C-130J Super Hercules
The C-130J is the newest tactical inter-theater transport
aircraft fielded with the US Air Force and several international
air forces. capable of flying higher, farther and faster than previous
C-130 models while carrying more cargo.
C-130Js are currently deployed in two combat theaters
and are operating at a very high tempo efficiently and reliably.
C-130Js are being used daily for troop and equipment resupply via
ground delivery and airdrop, for air-to-air refueling, ground refueling
and humanitarian relief. The worldwide fleet of C-130Js has now
exceeded 350,000 flight hours. In the United States, Air Mobility
Command, Air Education and Training Command, Air Force Reserve Command
and Air National Guard units fly C-130Js, WC-130Js and EC-130Js.
The Marine Corps operates KC 130J tankers and the Coast Guard flies
the HC-130J. International C-130J operators include the Royal Air
Force, Royal Australian Air Force, Italian Air Force and the Royal
Danish Air Force.
In October 2006 AMC declared Initial Operational Capability for
the C-130J. This approval followed successful demonstration of specific
requirements for the C-130J, including completion of Qualification
Operational Test and Evaluation (QOT&E), equipping the first
combat delivery squadron to its full Primary Aircraft Authorized
(PAA) limit with the ability to perform operational air-land missions,
and manning one squadron of trained aircrews and maintenance members
to support the mission. The Maryland Air National Guard's 135th
Airlift Group was the first combat delivery squadron to reach full
PAA and also fulfilled the IOC manning requirement. Along with other
C-130J units, the 135th AG has deployed to U.S. Central Command's
area of responsibility, performing airland and airdrop missions.
Lockheed Martin will upgrade the avionics and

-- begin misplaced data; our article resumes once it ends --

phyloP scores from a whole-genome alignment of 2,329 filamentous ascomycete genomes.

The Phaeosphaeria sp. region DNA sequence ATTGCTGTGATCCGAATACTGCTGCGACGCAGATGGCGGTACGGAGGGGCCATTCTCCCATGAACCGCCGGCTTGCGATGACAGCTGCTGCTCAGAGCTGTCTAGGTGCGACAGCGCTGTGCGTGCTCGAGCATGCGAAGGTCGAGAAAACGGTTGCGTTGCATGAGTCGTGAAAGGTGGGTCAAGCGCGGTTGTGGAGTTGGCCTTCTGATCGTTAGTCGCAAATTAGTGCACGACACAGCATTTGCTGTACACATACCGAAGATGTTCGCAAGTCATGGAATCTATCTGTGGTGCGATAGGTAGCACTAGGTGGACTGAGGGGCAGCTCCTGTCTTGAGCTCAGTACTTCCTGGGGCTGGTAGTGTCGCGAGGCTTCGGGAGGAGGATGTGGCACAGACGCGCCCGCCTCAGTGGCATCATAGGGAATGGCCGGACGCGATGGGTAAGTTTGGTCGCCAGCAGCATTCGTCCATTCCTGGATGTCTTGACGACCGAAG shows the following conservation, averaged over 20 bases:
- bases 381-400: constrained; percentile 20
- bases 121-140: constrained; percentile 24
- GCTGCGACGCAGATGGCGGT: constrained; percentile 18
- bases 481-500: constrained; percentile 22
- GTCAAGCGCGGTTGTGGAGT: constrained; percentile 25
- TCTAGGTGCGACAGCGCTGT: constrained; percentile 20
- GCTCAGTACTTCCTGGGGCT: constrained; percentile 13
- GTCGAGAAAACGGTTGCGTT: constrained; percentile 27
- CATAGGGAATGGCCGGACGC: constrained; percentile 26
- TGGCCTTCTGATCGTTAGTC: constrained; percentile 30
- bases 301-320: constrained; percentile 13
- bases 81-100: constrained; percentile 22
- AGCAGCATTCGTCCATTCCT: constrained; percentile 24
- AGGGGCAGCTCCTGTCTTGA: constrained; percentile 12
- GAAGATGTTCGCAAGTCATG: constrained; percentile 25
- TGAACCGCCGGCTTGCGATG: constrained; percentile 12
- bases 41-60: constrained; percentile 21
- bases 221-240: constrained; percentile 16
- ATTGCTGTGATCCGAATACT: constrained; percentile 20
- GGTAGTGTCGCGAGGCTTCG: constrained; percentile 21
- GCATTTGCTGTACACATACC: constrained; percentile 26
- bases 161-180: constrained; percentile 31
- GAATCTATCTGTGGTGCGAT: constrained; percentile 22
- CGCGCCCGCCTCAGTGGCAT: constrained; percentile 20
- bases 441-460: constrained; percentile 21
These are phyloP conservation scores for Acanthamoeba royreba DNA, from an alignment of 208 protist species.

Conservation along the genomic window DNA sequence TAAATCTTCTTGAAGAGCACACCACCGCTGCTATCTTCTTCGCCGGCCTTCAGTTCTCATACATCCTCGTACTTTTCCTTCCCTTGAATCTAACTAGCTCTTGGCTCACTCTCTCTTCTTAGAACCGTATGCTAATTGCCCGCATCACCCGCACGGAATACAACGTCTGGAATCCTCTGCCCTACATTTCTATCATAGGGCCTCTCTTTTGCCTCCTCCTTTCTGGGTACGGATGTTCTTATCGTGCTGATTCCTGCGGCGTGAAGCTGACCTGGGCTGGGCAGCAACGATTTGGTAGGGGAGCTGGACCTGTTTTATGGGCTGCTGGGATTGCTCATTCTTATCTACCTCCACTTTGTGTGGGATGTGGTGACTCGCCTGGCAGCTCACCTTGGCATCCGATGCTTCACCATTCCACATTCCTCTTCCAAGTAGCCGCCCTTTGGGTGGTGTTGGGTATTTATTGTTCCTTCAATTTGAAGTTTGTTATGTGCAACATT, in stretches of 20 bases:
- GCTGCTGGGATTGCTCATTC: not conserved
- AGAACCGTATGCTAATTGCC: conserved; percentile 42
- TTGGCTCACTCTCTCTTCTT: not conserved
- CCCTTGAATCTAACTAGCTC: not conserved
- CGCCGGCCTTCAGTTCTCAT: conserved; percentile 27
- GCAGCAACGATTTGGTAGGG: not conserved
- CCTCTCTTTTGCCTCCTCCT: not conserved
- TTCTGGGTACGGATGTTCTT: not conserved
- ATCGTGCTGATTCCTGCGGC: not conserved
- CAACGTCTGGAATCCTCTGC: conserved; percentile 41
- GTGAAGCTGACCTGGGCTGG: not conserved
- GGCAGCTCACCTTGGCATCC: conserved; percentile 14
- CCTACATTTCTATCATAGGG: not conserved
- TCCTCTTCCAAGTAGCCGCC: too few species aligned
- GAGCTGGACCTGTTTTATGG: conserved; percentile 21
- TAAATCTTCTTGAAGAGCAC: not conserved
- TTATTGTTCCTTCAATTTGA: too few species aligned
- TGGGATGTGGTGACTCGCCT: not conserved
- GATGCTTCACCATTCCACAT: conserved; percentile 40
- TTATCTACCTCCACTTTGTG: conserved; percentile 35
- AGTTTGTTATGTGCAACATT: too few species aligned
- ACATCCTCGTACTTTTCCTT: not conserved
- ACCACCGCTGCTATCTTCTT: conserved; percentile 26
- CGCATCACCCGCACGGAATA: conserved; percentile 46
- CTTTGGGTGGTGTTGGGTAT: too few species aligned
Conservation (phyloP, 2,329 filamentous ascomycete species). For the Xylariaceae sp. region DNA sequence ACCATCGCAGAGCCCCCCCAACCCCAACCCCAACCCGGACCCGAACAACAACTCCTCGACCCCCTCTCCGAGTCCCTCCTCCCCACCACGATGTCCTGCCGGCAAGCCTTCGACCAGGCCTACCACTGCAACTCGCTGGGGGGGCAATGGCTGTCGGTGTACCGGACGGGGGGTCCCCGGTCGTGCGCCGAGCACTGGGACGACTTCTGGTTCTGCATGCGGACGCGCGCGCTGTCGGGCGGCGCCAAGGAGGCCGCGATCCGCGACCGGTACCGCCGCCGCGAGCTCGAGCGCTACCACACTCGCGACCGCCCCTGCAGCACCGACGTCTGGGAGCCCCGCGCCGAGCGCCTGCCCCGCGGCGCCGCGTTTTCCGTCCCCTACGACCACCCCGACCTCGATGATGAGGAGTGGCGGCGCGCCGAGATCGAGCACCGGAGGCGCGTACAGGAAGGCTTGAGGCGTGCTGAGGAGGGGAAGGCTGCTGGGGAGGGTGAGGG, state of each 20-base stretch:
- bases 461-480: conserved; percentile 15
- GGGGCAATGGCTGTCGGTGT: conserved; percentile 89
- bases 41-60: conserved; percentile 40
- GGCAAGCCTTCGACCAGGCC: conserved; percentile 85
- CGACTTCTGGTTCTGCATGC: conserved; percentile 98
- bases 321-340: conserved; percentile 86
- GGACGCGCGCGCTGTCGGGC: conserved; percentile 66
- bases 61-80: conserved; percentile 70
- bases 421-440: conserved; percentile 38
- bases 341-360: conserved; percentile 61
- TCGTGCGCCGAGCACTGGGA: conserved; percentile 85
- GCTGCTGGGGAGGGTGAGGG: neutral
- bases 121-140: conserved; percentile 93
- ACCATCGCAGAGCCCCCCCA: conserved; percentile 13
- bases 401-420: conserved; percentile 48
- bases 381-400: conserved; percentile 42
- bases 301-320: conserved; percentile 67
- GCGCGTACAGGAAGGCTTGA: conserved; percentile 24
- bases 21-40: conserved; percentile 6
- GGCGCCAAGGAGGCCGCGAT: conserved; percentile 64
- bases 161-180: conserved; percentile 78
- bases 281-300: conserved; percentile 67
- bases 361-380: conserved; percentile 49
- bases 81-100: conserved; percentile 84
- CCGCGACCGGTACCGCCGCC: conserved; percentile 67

capabilities of C-130J Super Hercules transports flown by United
Kingdom, Australia, Italy and Denmark. Focusing on avionics hardware
upgrades, the package will include integration of communications,
navigation, surveillance and air traffic management and identification (IFF)
systems, terrain awareness warning system, providing both visual and
audible cues, integration of a common flight management system, with
improved data monitoring during takeoff and landing and installation of
a robust, PC-based Data Transfer and Diagnostic System (DTADS) to
enhance the aircraft diagnostics and health management. The aircraft
will also receive an improved loading ramp and enhanced door hydraulics
to support high altitude airdrops.
Known as Block 6.1 upgrade, the US$ 110 million program will enable
these air-forces to collaboratively acquire enhanced capabilities for
their aircraft while sharing the cost of development, design, test and
Ministry of Defense selected the C-130J as the future transport
aircraft of the Canadian Air Force. Contract negotiations began
last year after the selection was announced in November 2006. Canadian
Defense Minister Peter MacKay announced the US$1.4 billion (C$1.428
billion) contract award on January
16, 2008, for the supply of of 17 tactical transport planes
by Lockheed Martin. Earlier reports mentioned much higher
costs for the program, assuming C$3.2 billion to be spent on
procurement and additional C$1.7 billion for life cycle support.
The C-130J will replace C-130 Hercules aircraft currently in service.
Initial deliveries are expected within 24 months, by 2010.
has requested to buy four C-130J aircraft, for a US$520 million.
These aircraft will be equipped with teh standard fit of AAR-47
missile warning systems, ALR-56M advanced radar warning system,
and ALE-47 CMDS. Communications systems will comprise ARC-210 and
AAR-222 encrypted SINCGARS sets.
The Hercules will soon be augmented by the C-27J Spartan Light Transport
Aircraft recently selected by the U.S. Army and the U.S. Air Force
for the Joint Cargo Aircraft (JCA) program. The aircraft was designed
by the Italian company Alenia Aeronautica (from the Finmeccanica
group). The aircraft will be built and supported in the US by a
team led by the L-3 Communications group, with team members Boeing
Integrated Defense Systems (IDS), and Global Military Aircraft Systems
(GMAS). The aircraft is a medium range, multifunctional transport
aircraft, designed for logistical resupply missions, medical evacuation,
troops transport and airdrop operations. The aircraft will support
U.S. Army and U.S. Air Force operations, including force projection,
humanitarian assistance and homeland security. The Spartan will
replace the Shorts C-23 Sherpas, C-12 and C-26 aircraft.